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Change Is The Only Constant: Arab Documentaries at DTFF

Oct 19, 2011 — Film Festival

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Bold Docs Take on the Contested Past and the Turbulent Present at 2011 Festival

Doha: October 19, 2011: A line-up of smart, fascinating and fearless documentaries from across the Arab world will be shown at the Doha Tribeca Film Festival (DTFF) next week, charting unexplored territory in the region’s most turbulent year in decades.
Commenting on the breadth of the documentaries from the Arab World, DFI’s Chief Arab Programmer Hania Morue said: “Obviously the changes in the region that happened the past year will be at the top of everyone’s mind at this edition of the DTFF, and our selection of documentaries provides for reflection on political change. However, we also offer a number of documentaries that look into private worlds and subtler aspects of the Middle Eastern experience that are not always evident to political observers. Whatever their preference, there will be a documentary at DTFF that will make audience members pause and see the region in a new light.”
This year’s ‘Arab Spring’ is very much present in Elyes Baccar’s Rouge Parole, which follows the story of the Tunisian popular revolution and the expulsion of President Ben Ali. In the same spirit, Flood in the Baath Country, by late Syrian director Omar Amiralay, will show as a special tribute screening. Amiralay, who passed away in February 2011, was instrumental in the ‘Damascus Spring’ of 2000, and his controversial 2004 film delves into the aftermath of the Tabqa Dam project to ask what has become of the dream of Arab socialism.
Approaching change from a gender perspective, Lina Alabed’s Yearning asks women in Damascus to describe the awakening of their consciousness and awareness of the limitations of their lives in a male-dominated society.
Women are also under the lens in two pulse-pounding sports documentaries that explore the taboos surrounding women and boxing in Tunisia (Boxing with Her by Latifa Robbana Dohri and Salem Trabelsi) and the life-changing and redemptive experiences of a young women’s basketball team in Northern Iraq (Salaam Dunk by David Fine).
The creative documentary Crayons of Askalan by Laila Hotait Salas, recreates the powerful story of Palestinian artist Zuhdi al Adawi, who was imprisoned in 1975 at the age of 15. Even in the notorious Askalan jail in Israel, al Adawi kept his spirit alive through his artwork with the help of his family and community.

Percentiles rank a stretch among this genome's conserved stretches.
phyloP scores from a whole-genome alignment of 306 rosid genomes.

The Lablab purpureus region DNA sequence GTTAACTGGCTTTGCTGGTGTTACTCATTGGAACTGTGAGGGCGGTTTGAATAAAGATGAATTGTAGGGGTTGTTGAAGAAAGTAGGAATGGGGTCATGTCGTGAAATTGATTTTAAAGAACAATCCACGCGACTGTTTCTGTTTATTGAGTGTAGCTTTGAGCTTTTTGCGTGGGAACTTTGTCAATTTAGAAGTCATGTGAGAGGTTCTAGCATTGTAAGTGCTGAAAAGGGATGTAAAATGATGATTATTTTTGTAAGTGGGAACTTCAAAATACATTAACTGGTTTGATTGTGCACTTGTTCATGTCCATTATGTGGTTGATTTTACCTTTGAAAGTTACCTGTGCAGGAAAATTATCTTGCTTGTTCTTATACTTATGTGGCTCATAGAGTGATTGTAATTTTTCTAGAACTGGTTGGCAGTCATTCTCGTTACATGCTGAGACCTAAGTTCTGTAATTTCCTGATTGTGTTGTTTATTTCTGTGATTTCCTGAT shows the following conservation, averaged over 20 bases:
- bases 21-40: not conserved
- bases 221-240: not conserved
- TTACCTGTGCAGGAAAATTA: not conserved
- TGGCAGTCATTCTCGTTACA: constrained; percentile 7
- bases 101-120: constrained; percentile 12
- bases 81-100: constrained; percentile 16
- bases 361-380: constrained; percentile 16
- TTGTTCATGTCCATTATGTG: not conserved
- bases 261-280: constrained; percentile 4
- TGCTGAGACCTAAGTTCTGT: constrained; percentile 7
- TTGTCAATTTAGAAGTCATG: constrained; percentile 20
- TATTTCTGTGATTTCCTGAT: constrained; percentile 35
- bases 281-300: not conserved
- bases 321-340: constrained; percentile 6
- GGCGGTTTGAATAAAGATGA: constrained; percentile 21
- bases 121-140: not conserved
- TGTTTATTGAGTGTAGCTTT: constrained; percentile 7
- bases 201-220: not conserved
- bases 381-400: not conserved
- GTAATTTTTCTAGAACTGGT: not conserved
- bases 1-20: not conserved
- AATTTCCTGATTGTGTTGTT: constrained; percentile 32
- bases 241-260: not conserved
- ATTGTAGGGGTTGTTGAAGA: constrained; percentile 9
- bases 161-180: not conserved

Rania Stephan’s The Three Disappearances of Soad Hosni is another experimental documentary that exclusively uses footage from Hosni’s films to tell the story of the tragic life of the Egyptian film icon, who embodied the image of the modern Arab woman until her tragic death in 2001.
Two other Egyptian documentaries attest to Cairo’s rich human tapestry: On the Road to Downtown by Sherif El Bendary follows the lives and aspirations of six people connected in different ways to Cairo’s diverse downtown core. Namir Abdel Messeeh’s The Virgin, The Copts and Me takes a more otherworldly subject in investigating the appearance of the Virgin Mary to millions of people in Egypt via a videotape on which only the true believers can see her image.

Show times for all Arab documentaries can be found at www.dohafilminstitute.com/filmfestival

About Doha Film Institute (DFI):

The Doha Film Institute (DFI) is an independent cultural organisation established in 2010 to incorporate Qatar’s film initiatives under one banner.

Located at Qatar’s new cultural hub, Katara, DFI’s many initiatives include film and television funding for MENA and international films, year-round education programs, film screenings, and the annual Doha Tribeca Film Festival (DTFF).

In addition, DFI has established a number of strategic cultural partnerships with leading local and international organisations including Katara Cultural Village Foundation, Tribeca Enterprises, World Cinema Foundation, Maisha Film Labs and Giffoni Film Festival.

DFI was founded by H.E Sheikha Al Mayassa bint Hamad bin Khalifa Al-Thani. Along with Her Excellency, DFI leadership comprises DFI Board Vice-Chair and Festival Board Chair, H.E. Sheikh Mohammed Bin Fahad Al-Thani; DFI Board Member and Festival Board Vice-Chair, H.E. Dr. Hassan Al-Nimah; DFI Board Member, Mr. Mansoor Ibrahim Al-Mahmoud; Festival Board Member, H.E. Sheikh Jabor Bin Yousuf Al Thani; and DFI Executive Director, Amanda Palmer.